NMDA receptors are heteromeric complexes that contribute to excitatory synaptic transmission and plasticity. The presence of specific variants of GluN2 subunits in these complexes enables diversity in NMDA receptor function and regulation. At brain synapses, there is a switch from slow GluN2B-mediated NMDA receptors to faster GluN2A-dominated NMDA receptors as well as an increase in the ratio of AMPA to NMDA receptors during early postnatal development. This glutamate receptor switch is observed across brain regions and is critical for synaptic maturation, circuit development, and associative learning. However, whether a similar receptor subunit switch occurs within pain processing neurons in the developing spinal cord remains untested. To investigate this, we performed whole-cell patch clamp recordings of excitatory synaptic responses from lamina II dorsal horn neurons of one to three week-old rats. We found that GluN2B and GluN2A both prominently contribute to NMDA receptor responses at neonatal lamina II synapses, with a small contribution from GluN2D as well. Surprisingly, we found that this molecular identity of NMDA receptor responses as well as the relative contribution of AMPA receptors versus NMDA receptors did not change at lamina II synapses across early postnatal development (P7 to P21). The lack of a developmental switch and persistence of slow-decaying GluN2B- and GluN2D-mediated synaptic responses throughout neuronal maturation in the dorsal horn has implications for understanding both the regulation of synaptic glutamatergic receptors as well as spinal mechanisms of pain processing.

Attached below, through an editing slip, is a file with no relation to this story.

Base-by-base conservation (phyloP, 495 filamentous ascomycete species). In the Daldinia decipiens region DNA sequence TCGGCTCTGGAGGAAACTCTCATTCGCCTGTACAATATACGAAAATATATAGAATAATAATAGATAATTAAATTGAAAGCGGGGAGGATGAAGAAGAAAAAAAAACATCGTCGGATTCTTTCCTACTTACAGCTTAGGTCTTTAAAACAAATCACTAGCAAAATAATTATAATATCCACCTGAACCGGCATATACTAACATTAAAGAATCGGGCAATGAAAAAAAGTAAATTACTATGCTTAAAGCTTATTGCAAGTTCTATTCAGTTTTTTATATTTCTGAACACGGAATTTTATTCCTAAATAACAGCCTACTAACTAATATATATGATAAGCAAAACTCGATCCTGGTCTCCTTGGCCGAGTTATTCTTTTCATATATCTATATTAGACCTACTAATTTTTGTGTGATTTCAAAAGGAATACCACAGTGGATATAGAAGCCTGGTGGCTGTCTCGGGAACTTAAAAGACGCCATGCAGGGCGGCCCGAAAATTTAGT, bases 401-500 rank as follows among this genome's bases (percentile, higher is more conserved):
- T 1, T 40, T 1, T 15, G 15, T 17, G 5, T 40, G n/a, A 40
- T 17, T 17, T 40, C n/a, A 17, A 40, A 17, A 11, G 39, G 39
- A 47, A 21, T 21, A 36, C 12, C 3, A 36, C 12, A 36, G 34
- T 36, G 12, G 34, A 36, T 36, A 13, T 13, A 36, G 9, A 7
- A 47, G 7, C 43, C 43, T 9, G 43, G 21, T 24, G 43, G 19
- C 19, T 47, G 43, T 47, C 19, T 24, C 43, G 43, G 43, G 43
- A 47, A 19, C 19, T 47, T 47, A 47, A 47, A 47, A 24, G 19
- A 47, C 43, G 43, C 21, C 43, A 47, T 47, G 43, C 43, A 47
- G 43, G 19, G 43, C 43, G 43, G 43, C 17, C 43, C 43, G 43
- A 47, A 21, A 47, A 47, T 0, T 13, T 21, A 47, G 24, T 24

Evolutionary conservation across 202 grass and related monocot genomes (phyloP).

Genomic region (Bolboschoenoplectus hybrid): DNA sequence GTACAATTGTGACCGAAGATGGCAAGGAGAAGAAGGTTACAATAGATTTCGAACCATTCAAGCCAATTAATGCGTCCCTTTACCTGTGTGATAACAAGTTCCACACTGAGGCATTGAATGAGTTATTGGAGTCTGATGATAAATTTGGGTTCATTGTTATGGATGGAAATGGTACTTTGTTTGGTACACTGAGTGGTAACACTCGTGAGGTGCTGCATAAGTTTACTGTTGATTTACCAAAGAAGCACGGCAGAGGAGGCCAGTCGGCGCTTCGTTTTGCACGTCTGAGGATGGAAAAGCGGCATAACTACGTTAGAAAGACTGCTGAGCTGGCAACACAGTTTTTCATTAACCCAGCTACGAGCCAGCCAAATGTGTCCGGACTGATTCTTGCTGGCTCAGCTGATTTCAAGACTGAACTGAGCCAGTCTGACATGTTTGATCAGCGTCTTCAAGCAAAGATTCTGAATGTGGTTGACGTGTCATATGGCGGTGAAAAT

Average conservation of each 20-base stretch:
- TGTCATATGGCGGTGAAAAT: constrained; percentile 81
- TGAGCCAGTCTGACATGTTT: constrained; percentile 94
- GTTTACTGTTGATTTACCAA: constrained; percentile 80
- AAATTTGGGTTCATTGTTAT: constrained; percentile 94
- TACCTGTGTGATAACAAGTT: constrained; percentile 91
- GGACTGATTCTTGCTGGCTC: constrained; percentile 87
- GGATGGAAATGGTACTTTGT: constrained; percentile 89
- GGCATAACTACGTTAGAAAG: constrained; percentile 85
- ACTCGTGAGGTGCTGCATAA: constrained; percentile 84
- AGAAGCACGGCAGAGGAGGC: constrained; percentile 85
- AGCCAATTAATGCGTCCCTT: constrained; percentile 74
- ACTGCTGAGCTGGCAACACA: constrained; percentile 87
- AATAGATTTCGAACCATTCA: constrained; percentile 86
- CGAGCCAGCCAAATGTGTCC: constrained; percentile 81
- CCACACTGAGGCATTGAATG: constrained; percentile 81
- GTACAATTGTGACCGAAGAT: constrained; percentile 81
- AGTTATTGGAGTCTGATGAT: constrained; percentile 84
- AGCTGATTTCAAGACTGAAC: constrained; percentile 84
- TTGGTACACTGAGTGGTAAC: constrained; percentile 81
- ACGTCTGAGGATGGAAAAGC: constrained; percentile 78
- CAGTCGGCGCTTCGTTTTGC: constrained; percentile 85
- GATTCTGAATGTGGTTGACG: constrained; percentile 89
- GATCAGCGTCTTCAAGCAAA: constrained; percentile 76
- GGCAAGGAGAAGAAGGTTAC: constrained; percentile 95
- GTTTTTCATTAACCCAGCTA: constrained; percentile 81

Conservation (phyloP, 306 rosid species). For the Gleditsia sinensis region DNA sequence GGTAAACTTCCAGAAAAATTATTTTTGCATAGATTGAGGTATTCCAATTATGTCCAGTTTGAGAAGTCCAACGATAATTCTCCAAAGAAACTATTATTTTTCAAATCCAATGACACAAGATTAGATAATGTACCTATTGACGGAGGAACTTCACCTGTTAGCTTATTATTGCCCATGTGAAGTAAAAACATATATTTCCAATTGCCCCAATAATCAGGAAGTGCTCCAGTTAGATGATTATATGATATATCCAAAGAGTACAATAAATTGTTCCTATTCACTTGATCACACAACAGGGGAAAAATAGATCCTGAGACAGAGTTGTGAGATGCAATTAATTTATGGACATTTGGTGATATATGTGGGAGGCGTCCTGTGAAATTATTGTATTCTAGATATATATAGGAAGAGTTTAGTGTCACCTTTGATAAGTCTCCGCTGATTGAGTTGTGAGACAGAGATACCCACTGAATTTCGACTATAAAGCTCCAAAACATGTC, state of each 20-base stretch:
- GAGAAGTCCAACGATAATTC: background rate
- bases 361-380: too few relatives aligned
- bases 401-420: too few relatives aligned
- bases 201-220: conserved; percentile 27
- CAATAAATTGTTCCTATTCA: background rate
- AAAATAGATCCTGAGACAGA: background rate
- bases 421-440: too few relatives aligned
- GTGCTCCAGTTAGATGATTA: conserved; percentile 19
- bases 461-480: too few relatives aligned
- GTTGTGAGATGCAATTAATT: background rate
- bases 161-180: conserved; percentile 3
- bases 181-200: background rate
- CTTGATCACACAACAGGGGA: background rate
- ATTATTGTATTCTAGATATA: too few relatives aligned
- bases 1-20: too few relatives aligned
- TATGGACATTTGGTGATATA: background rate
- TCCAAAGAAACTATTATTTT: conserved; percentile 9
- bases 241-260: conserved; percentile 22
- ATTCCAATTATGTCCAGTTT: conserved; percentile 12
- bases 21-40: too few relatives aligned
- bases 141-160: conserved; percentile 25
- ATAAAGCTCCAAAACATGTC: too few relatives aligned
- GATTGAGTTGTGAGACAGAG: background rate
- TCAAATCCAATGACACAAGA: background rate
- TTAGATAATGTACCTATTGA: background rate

Additional Metadata
Keywords AMPA receptor, Development, Dorsal horn, GluN2A, GluN2B, GluN2D, Lamina II, NMDA receptor, Spinal cord, Synapse
Persistent URL dx.doi.org/10.1186/s13041-020-00566-9
Journal Molecular Brain
Mahmoud, H. (Hadir), Martin, N. (Newton), & Hildebrand, M. (2020). Conserved contributions of NMDA receptor subtypes to synaptic responses in lamina II spinal neurons across early postnatal development. Molecular Brain, 13(1). doi:10.1186/s13041-020-00566-9